How do you make an educated food purchase that will protect you and your family from harmful yet common food contaminants? You must be privy to the subtleties. Many people today accept ‘all natural’ as a stamp of integrity for their food. FDA regulations, however, make the guidelines for authenticity rather lenient, and capitalize on the unawareness of the average buyer with strong advertising.
The average person on a base level acknowledges that there are dangerous additives like MSG and high fructose corn syrup in many products. As a result, they generally attempt to avoid these, and will instead often pick a product with an ‘all natural’ label in an effort to do so. Products that are labeled as such, however, oftentimes don’t contain many ‘natural’ ingredients.
Under federal regulations, it’s entirely acceptable to include additives that are not even deemed as ‘natural’, or use unnatural preparation methods like frying, genetic modification, or pasteurization. The product only has to be part ‘natural’. But what does natural really mean?
The definition of a ‘natural’ product has no defined parameters in law or regulation, so essentially these products can be — and are easily — as contaminated as what the consumer may have originally tried to avoid.
In a cunning way, company advertisers have adapted to the fact that consumers are aware of the issues with their food products, but have performed a proverbial hijack by marketing their products within what the consumer believes to be the alternative to chemical-laden food. These products pose as the real deal, but are often just as unhealthy as their formers.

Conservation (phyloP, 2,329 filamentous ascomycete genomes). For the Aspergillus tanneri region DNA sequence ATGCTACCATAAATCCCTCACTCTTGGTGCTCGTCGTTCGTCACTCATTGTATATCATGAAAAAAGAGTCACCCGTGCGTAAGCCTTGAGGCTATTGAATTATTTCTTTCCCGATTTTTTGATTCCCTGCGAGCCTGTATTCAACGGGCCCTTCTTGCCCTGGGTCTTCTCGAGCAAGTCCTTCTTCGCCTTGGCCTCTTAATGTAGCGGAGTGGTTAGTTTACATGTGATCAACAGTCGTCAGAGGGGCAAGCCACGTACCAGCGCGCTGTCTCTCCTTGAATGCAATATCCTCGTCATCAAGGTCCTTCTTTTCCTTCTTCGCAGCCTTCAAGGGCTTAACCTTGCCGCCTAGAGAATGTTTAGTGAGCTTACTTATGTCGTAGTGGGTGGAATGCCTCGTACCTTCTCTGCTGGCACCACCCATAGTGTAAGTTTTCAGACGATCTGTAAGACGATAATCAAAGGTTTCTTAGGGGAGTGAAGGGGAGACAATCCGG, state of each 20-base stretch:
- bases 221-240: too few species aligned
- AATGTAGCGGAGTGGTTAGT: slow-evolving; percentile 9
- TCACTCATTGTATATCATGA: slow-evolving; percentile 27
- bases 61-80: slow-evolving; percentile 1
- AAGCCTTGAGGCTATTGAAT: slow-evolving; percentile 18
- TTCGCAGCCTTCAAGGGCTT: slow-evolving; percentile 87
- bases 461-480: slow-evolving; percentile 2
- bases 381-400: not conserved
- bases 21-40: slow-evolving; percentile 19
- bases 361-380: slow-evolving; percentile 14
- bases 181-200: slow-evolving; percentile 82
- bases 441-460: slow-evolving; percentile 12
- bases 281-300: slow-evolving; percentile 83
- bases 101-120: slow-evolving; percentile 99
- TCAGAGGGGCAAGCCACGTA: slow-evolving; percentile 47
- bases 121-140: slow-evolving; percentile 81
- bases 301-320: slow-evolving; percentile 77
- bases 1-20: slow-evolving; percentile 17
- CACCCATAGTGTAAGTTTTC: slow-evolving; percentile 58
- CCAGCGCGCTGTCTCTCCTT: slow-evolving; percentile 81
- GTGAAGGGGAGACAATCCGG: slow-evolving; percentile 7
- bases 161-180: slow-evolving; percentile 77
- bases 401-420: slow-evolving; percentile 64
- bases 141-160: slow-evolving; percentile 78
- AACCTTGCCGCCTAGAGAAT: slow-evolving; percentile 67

Generally, consumers think they want ‘all natural’ products, but really are looking for certified organic foods. Certified organic products are generally of higher quality and maintain greater nutritional value than conventional foods and the ‘natural’ alternatives.
Despite even this, organic labeling requires only 70% of the product to be organic in order for it to be certified. This means that similar to how the ‘natural’ foods are manipulated, the product can be organic, yet still be subject to unnatural preparation methods. In addition, the product may contain certain quantities of non-organic substance.
Beyond All Natural | Shopping Smart
What people are really looking for are the most unprocessed, purest organic foods they can buy or grow. These are the highest in nutritional value, and are completely free of any form of manipulation. If they are self grown (to get started check out our starting guide on organic gardening), then they are subject solely to the individual’s care, and are completely free of processing or outside manipulation. Despite this, many do not grow their own foods, and there are good products to be found out there.
So what does the smart consumer look for?
- Organic products will contain a percentage of organic content as indicated on label. Look for the highest possible percentage rates.
- GMO-free foods. Among health concerns, genetically modified food is arguably the highest priority to avoid. Most foods that contain GMOs are not labeled. GMO-free products make a note that they are such, often with a verified GMO-free label.
- Pay attention to certain food processing methods, like pasteurization, irradiation, or frying.
- Check sugar and salt content. Despite being organic, it’s still not healthy to consume huge amounts of sugar or sodium.
- Most oils used in products (canola, sunflower, vegetable) unless otherwise stated, may be GMO.
- Avoid soy as it is one of the most genetically modified crops used in food products today.
- Avoid artificial sweeteners like aspartame and suraclose.
- Note the number of ingredients in a product in general. The less number of ingredients, the less processed it is, and usually foregoes the majority of chemical additives.
You may even be so inclined as to learn the names for many of the artificial preservatives, so you are aware of their presence in foods. Often when you can’t pronounce or recognize what it is, it likely should not be a part of your diet.